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Opinion: Rising Above Complex Trauma this International Women’s Day

3 min read
International Women's Day

As we dive into this year’s UN Women theme, “Count Her In: Invest in Women. Accelerate Progress,” it’s time to reflect and celebrate women’s achievements every day. It’s not just women who have achieved celebrity status that we need to celebrate but those who fly under the radar, and in their own inimitable way progress their worlds and ours.

Women are often indomitable and don’t only shatter glass ceilings, but dismantle the barriers of the past. In so doing, they inspire and empower others to speak out against all too frequent violations and abuses. So this year more than ever, it’s time to acknowledge that not all women start from the same starting line. Not all women have the tools and support they need to reclaim their power. This International Women’s Day, it’s time to ensure that those who face greater challenges are not left behind.

For survivors of complex trauma, of every gender, the journey toward empowerment can be especially arduous. Trauma does not discriminate – anyone can be affected and everyone needs and deserves compassion, empathy and the opportunity to flourish. 

In Australia, a staggering one-quarter of women who have experienced gendered violence endure multiple forms of interpersonal victimisation throughout their lives. People who have endured one form of trauma often find themselves facing multiple instances of other forms of trauma throughout their lives. This and its effects constitute complex trauma. 

The tentacles of complex trauma inveigle into every aspect of a person’s life, from home, to work, to relationships, to health. For many women, additional financial barriers, welfare dependency, and unstable housing compound the distress caused by cumulative trauma. Yet, the cycle of suffering often goes unrecognised.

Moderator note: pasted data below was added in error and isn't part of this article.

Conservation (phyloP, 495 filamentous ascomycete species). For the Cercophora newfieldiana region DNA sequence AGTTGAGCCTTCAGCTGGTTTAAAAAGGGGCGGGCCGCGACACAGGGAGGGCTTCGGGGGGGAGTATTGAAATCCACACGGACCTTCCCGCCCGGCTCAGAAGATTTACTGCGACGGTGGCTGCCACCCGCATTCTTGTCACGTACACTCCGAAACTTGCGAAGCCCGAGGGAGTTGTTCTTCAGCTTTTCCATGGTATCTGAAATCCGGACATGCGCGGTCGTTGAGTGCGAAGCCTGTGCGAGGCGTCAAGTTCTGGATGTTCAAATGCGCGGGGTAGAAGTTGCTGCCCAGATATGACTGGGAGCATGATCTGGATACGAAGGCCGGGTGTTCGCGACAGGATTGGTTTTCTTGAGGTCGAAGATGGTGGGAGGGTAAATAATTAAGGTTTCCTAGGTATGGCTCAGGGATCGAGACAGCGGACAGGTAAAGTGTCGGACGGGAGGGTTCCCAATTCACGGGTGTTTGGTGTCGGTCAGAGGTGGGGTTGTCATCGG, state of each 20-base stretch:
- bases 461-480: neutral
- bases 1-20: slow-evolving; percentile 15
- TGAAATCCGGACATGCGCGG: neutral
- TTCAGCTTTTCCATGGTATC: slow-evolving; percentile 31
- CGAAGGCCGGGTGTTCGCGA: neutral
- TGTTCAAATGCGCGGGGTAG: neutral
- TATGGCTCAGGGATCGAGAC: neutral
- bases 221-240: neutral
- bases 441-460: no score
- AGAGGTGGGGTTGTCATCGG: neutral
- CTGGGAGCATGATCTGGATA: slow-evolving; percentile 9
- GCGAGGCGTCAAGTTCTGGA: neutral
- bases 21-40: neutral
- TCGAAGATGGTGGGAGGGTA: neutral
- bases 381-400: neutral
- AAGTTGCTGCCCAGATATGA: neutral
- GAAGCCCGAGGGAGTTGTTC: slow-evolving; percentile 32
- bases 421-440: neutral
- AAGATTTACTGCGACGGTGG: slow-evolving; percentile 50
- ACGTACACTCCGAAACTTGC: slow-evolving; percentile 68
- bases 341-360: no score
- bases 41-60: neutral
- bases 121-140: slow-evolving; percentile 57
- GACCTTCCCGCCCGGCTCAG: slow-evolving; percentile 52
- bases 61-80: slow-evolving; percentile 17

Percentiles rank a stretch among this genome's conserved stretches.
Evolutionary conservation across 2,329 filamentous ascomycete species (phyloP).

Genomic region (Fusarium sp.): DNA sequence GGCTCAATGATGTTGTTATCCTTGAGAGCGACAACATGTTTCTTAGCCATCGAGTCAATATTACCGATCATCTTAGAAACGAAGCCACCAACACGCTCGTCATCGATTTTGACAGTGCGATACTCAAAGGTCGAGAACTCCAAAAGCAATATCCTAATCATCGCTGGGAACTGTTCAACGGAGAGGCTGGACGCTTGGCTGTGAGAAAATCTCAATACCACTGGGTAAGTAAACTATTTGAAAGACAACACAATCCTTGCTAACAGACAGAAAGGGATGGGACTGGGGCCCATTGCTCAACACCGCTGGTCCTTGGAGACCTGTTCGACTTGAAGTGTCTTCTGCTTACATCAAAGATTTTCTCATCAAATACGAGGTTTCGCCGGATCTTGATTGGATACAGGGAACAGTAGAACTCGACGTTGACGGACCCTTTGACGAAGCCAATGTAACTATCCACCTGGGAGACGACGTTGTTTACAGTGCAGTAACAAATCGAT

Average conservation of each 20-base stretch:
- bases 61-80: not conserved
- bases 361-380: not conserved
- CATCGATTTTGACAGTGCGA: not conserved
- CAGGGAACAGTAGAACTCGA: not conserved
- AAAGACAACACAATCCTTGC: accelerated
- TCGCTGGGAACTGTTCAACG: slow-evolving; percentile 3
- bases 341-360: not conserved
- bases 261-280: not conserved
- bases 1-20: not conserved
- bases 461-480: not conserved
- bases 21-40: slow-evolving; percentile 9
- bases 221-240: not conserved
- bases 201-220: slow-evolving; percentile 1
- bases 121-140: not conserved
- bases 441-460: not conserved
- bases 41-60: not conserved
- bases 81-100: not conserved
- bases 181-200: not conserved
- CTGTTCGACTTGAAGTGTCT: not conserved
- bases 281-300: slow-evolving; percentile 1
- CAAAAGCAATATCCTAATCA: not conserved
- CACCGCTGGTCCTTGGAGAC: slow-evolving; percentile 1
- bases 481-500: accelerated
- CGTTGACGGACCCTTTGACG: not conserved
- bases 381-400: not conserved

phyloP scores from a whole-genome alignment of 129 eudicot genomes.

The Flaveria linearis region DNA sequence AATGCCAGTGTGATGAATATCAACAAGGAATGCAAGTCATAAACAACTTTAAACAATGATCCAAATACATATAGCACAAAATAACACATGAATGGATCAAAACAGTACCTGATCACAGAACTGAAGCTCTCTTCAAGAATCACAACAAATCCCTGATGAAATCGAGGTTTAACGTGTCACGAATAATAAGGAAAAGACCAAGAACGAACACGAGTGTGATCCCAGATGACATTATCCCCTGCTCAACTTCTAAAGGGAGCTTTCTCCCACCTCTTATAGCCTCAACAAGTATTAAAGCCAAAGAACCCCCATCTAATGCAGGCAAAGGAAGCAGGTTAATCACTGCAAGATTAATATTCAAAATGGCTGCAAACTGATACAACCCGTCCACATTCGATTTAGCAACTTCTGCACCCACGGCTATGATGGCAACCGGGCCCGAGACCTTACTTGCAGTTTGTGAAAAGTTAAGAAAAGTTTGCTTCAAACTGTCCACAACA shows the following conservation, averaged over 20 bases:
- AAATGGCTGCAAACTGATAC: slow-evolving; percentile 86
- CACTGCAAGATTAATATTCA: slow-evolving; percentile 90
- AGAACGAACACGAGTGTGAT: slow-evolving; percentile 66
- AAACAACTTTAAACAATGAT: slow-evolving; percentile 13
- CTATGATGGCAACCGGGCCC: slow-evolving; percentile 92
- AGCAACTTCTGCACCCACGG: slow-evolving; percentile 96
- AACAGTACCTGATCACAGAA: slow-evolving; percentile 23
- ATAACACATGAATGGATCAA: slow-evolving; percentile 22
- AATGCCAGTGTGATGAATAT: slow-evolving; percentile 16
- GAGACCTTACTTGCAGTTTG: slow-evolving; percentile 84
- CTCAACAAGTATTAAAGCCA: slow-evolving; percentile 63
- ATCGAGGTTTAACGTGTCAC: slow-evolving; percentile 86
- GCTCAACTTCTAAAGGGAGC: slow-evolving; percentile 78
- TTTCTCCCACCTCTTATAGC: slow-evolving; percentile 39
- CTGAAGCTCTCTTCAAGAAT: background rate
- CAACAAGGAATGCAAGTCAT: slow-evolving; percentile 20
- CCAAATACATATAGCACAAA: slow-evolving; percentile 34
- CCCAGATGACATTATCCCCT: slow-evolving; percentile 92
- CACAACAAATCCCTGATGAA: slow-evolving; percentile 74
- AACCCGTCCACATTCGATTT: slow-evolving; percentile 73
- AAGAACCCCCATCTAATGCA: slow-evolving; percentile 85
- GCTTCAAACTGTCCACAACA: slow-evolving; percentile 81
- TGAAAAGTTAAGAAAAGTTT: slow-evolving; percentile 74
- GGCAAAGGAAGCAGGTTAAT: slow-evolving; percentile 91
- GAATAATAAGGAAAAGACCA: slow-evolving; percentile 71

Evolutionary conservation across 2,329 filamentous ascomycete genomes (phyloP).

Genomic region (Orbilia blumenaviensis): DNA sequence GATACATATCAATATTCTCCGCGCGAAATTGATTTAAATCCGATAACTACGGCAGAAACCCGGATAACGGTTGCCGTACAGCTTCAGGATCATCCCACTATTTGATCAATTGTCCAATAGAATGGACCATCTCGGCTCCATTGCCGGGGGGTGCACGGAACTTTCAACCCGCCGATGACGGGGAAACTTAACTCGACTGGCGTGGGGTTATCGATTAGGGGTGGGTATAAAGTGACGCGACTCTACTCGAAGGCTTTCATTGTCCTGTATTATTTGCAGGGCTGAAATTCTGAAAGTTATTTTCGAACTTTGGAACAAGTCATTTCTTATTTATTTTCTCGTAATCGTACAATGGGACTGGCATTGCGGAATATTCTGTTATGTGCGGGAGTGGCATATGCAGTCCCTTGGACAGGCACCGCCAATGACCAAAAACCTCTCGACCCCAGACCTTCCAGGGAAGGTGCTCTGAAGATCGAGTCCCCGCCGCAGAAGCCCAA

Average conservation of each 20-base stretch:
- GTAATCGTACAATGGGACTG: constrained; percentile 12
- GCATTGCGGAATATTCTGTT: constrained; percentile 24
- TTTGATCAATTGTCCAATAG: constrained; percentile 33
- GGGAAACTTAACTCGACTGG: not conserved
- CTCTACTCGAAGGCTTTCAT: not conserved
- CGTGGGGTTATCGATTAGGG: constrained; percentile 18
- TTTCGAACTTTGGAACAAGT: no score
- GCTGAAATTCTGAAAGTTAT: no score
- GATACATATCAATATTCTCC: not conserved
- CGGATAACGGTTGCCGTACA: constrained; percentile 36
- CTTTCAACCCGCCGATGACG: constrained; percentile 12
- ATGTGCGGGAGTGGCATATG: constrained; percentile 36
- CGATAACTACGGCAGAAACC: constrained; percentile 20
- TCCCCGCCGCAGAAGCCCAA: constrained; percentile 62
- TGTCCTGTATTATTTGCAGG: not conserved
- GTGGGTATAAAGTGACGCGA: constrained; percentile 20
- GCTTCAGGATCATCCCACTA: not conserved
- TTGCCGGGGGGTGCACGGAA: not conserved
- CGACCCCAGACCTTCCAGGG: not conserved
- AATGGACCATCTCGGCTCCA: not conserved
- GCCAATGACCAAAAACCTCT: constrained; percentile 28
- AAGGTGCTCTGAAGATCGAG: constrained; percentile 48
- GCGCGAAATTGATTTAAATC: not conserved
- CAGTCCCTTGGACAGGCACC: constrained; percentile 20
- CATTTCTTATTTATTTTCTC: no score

Emerging from one toxic environment into another, many individuals grapple with their self-esteem and sense of self-worth, which erode the core of any woman’s sense of themselves. Despite their own hardships, many survivors reclaim their strength, and from their position of strength, drive positive change and empower other women within their communities to find their own strength and build on it.

In 2004, Deborah Thomson fled to Tasmania from Mainland Australia, seeking refuge from an abusive household.

Fast forward to today, she extends support to other survivors still navigating their way out of domestic abuse. Through organisations such as Blue Knot Foundation and Engender Equality, Deborah demonstrates that healing is absolutely possible, one step at a time.

Furthermore, she tirelessly advocates for survivors of family violence, lending her voice to those who may not yet feel empowered to speak out.

Deborah’s story shows how women can and do thrive, even when they don’t start from the same place as others. This is where communities come in – communities of acceptance and hope. 

Despite growing awareness around complex trauma, many women still lack the vital support and networks to keep them buoyant through their healing journey. 

As Deborah builds a community, let’s all build a community of support for those in our midst seeking to overcome the barriers of violence and abuse. 

This International Women’s Day, it’s crucial to shed light on what more can be done by communities to support women who are survivors of complex trauma.

One crucial step is to challenge societal attitudes and norms that perpetuate victim-blaming and stigma surrounding survivors of gender-based violence and complex trauma. We must foster a culture of empathy and support that encourages survivors to come forward and seek help without fear of judgment.

Additionally, we need to create tangible pathways for survivors to access stable employment and economic independence. This includes supporting initiatives that provide job training, skills development, and entrepreneurial opportunities, enabling them to rebuild their lives with dignity and autonomy.

As we reflect on the theme of this year’s International Women’s Day, “Count Her In: Invest in Women. Accelerate Progress,” let us commit to taking meaningful action to empower survivors of complex trauma to realise their true potential and more.

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Dr. Cathy Kezelman AM is a medical practitioner, has the lived and living experience of child sexual and emotional abuse, and is the President and Executive Director of Blue Knot Foundation National Centre of Excellence for Complex Trauma and Deputy Chair of the National Centre for Action on Child Sexual Abuse.

Under her decades-long stewardship, Blue Knot Foundation has grown from a peer support organisation to a national centre of excellence combining a prominent consumer voice with that of researchers, academics and clinicians. She is a prominent voice in the media and at conferences and co-author of multiple seminal publications around complex trauma and trauma-informed practice. Cathy has spearheaded calls nationally for socio-political trauma-informed change and informed responsiveness to complex trauma.


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